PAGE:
It should be noted that at no time did she have the upper hand in the conversation (command presence?). She REALLY didn't know what to say. I'm not sure if this was because it was a new situation for her, or the fact that the complainant was RIGHT THERE and she felt like she had to do SOMETHING to appease him, or the fact that I had 'got the jump on her' instead of her being able to spot me from far off and 'work up' an authoritarian posture before confronting me.

    All in all I was caught off guard a little bit myself. I was fully prepared for someone who was confident, and adamant in their statements.....the fact that she was foundering throughout the whole affair left me at a loss for actions/words. (if she doesn't spout wrong info, then I can't correct her....NEVER volunteer info). I realize it may be spitting into the wind, but since she did not specifically deny me entrance with my sidearm I fully intend to continue untill she does.

    So....can I get copies of dispatch calls even if I'm not contacted by law enforcement as a result of said call?







    *** Note that the confused look was meant to convey the same confusion one would encounter when asked if you had a permit to carry your cell-phone clipped to your belt, NOT an 'I wasn't aware of that aspect of the law' look. "WTF are you TALKING about, permit?"

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    Phssthpok wrote:
    ...I see her standing at the door scanning the parking lot with a cordless phone in her hand and a male coworker standing next to her. She noticed me and her talking became a little bit more animated. She pointed me out to the male...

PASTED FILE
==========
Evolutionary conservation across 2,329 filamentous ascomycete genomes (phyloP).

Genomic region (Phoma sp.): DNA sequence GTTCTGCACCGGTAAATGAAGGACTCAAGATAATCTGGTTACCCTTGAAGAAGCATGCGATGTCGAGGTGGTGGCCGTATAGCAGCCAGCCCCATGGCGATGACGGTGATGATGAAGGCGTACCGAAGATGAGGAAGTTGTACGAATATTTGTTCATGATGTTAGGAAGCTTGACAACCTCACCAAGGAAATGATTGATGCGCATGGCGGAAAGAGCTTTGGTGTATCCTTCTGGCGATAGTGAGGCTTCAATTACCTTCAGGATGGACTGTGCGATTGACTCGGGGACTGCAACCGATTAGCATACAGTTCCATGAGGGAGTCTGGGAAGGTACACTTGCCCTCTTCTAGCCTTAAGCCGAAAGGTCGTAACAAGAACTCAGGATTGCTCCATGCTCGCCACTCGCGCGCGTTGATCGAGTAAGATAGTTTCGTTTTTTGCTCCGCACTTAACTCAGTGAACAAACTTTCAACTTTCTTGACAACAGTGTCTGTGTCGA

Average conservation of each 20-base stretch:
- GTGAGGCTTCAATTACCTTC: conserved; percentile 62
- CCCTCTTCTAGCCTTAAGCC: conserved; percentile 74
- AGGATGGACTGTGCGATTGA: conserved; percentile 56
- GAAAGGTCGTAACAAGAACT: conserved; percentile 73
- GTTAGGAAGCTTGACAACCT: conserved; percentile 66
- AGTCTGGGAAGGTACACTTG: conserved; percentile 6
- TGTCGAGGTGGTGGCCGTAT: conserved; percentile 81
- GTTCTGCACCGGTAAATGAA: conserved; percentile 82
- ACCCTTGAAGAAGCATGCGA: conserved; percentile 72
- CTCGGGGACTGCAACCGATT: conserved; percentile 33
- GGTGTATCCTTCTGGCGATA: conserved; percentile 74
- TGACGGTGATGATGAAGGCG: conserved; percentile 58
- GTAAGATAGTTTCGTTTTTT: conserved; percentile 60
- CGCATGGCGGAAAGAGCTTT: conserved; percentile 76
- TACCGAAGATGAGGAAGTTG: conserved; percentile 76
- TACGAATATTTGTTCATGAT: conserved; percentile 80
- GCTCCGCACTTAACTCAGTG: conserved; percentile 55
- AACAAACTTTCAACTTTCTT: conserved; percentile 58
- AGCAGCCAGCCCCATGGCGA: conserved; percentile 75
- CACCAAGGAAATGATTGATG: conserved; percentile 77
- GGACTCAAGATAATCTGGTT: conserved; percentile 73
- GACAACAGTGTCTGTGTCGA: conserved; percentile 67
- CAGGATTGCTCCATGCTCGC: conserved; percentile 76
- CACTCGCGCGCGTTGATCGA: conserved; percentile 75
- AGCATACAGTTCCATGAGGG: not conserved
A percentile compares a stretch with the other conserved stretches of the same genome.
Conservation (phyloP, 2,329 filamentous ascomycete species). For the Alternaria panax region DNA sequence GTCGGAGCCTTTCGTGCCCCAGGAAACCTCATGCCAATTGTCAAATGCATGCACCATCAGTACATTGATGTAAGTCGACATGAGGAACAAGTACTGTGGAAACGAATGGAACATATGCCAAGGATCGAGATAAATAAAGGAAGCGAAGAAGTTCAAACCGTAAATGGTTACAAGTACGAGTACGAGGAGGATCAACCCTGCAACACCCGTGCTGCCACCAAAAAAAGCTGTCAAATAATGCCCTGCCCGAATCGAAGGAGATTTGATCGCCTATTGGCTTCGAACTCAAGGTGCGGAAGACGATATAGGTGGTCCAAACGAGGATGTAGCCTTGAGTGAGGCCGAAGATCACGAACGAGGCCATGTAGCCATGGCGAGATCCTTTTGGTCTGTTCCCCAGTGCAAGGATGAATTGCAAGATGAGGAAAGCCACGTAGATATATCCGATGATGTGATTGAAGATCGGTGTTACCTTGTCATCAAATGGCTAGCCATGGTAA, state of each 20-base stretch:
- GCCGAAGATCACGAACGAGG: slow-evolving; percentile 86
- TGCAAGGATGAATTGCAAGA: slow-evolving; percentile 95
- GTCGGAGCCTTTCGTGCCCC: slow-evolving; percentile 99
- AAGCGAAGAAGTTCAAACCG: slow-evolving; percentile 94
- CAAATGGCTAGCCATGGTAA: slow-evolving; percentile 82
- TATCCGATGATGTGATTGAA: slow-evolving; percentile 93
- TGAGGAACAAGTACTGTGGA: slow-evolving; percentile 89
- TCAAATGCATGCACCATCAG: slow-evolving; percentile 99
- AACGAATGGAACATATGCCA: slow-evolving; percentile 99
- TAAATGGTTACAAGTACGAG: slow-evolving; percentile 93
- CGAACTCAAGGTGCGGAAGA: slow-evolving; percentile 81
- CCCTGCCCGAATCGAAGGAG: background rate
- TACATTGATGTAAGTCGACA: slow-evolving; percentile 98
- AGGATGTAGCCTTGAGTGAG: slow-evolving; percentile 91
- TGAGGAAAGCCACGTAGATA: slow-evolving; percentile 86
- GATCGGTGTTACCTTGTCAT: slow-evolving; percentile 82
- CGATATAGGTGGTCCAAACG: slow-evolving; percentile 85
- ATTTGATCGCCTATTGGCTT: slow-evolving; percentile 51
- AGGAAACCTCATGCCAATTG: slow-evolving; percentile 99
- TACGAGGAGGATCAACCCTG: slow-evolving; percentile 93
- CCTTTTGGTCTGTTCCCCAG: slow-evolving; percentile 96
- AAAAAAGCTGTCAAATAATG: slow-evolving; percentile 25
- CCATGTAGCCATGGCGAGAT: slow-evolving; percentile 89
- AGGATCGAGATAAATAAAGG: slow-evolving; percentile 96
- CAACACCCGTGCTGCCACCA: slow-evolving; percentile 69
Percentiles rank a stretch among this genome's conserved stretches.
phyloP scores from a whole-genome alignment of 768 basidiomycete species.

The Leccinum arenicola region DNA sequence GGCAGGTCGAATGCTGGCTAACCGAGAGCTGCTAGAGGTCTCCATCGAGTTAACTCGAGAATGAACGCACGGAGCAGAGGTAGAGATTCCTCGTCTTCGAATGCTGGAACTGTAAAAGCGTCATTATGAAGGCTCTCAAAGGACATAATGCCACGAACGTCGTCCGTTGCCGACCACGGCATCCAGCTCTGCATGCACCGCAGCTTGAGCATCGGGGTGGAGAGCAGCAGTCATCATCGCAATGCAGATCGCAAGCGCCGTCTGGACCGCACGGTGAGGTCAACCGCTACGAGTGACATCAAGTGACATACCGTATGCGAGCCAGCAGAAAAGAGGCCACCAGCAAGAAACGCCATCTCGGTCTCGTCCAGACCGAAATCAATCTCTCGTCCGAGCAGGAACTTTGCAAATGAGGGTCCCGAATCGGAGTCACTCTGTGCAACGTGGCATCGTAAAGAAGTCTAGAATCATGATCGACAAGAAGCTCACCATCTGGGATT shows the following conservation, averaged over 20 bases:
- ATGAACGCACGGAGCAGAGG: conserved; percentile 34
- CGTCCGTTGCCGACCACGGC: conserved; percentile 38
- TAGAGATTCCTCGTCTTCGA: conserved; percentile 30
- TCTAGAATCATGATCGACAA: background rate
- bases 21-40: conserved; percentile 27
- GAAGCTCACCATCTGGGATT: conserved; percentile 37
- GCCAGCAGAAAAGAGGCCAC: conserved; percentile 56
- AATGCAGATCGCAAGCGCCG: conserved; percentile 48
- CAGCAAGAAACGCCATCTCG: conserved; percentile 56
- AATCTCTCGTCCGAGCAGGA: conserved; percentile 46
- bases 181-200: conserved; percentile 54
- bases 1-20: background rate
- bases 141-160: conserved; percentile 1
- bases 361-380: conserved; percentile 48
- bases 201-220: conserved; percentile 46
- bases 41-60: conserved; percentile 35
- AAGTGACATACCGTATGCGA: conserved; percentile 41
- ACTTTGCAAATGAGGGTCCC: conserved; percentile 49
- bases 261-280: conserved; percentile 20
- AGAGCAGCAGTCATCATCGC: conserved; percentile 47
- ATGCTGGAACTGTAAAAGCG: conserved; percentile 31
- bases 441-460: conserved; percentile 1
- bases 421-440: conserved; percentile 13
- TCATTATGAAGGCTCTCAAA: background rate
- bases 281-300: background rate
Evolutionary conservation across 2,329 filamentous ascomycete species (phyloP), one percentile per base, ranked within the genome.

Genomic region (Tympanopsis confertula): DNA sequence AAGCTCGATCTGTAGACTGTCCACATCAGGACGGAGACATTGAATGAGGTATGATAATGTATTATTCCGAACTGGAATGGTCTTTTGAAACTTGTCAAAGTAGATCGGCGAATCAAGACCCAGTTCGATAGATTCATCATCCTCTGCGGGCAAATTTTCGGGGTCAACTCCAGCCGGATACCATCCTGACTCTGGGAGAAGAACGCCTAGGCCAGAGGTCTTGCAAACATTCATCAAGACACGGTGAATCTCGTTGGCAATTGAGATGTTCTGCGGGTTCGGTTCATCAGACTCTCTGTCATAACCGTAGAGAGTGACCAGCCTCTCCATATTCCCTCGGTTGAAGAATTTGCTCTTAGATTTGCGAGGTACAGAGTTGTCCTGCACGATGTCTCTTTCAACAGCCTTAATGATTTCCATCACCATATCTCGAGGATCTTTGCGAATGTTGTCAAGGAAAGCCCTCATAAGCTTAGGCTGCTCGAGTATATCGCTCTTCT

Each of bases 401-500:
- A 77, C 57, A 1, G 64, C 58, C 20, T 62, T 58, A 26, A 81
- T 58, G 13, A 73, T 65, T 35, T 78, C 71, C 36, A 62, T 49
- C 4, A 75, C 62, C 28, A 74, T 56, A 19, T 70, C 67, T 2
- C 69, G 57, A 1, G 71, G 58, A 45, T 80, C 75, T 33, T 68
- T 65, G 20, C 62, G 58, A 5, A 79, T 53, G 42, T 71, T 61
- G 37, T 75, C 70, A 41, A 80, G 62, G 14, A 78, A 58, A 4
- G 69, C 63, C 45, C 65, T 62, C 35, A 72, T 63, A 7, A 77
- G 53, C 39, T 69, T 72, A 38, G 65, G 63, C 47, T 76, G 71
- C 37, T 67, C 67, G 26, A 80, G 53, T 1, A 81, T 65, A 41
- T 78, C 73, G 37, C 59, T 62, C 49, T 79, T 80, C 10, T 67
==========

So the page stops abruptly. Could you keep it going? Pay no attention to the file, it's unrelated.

Boy do I know that feeling. Good it didn't get ugly.

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    Phssthpok wrote:
    *** Note that the confused look was meant to convey the same confusion one would encounter when asked if you had a permit to carry your cell-phone clipped to your belt, NOT an 'I wasn't aware of that aspect of the law' look. "WTF are you TALKING about, permit?"
    Oh god, that was the best part of the story.

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    Phssthpok wrote:
    SNIP ... you're making some of the customers nervous."
    Its mis-assigned causation.

    Another response might be, (withfriendly smile), "This perfectly legaldefensive sidearm does not emanate fear waves, ma'am. The complaintant is responsible for his own emotions (or) scaring himself."
    I'll make you an offer: I will argue and fight for all of your rights, if you will do the same for me. That is the only way freedom can work. We have to respect all rights, all the time--and strive to win the rights of the other guy as much as for ourselves.

    If I am equal to another, how can I legitimately govern him without his express individual consent?

    There is no human being on earth I hate so much I would actually vote to inflict government upon him.

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    Florida v. JL trumps MWOG call?



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    Just as an exercise to see where it leads: I wonder how it would play out to insist that the manager call the police.

    You see, the law already has a standard where it recognizes as reasonable one person being in fear of anotherwith a gun. Its called brandishing. It is not called holstered-on-your-hip.

    If, as alleged,you are scaring them withyourgun, then you "must" be guilty of brandishing.

    "Sir, you are scaring the customers!"

    "I see. Have you called the police? Its illegal to brandish a firearm. Who has accused me of brandishing a firearmthus causing fear?"

    "Well, no. I just..."

    "I'm sorry, ma'am. I insist you and the customer do your duties ascitizens and call the police. No? Its not thatbig a deal?Tell you what. I'll call them right now myself and tell them I have been falsely accused of brandishing and need assistance identifying the customer who complained."

    If its not brandishing, then the fear, under the law, isn't reasonable, is it?